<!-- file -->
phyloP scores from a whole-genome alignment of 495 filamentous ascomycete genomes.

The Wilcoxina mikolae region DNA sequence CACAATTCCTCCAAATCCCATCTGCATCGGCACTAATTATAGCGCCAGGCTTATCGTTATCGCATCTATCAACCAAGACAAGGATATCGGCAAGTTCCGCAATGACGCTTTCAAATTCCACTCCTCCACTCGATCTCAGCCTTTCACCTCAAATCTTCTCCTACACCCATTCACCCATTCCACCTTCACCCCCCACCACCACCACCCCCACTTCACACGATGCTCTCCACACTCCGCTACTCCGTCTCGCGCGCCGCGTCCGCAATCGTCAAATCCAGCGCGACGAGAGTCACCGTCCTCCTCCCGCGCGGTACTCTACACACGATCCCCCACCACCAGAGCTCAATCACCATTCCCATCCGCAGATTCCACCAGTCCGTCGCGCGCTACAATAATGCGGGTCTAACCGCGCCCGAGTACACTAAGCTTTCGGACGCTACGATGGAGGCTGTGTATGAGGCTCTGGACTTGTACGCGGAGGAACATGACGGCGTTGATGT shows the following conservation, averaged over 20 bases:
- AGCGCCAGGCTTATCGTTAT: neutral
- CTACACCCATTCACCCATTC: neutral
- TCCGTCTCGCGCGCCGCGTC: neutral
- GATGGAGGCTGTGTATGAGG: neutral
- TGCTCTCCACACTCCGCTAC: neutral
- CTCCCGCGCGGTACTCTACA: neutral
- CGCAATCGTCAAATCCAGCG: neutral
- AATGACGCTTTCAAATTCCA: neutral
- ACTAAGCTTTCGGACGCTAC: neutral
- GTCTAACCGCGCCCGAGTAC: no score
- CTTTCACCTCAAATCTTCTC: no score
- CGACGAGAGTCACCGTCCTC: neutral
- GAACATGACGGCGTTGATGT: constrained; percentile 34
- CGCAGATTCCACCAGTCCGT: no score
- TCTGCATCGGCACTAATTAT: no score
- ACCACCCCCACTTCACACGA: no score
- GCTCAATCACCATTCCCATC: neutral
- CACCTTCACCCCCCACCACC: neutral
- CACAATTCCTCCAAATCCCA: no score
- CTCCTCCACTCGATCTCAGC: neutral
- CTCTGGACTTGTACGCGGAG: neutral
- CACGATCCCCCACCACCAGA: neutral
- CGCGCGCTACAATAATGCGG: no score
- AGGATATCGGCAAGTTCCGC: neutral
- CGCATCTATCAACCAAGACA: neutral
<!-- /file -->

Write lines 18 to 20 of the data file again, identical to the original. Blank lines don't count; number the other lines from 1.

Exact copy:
- ACCACCCCCACTTCACACGA: no score
- GCTCAATCACCATTCCCATC: neutral
- CACCTTCACCCCCCACCACC: neutral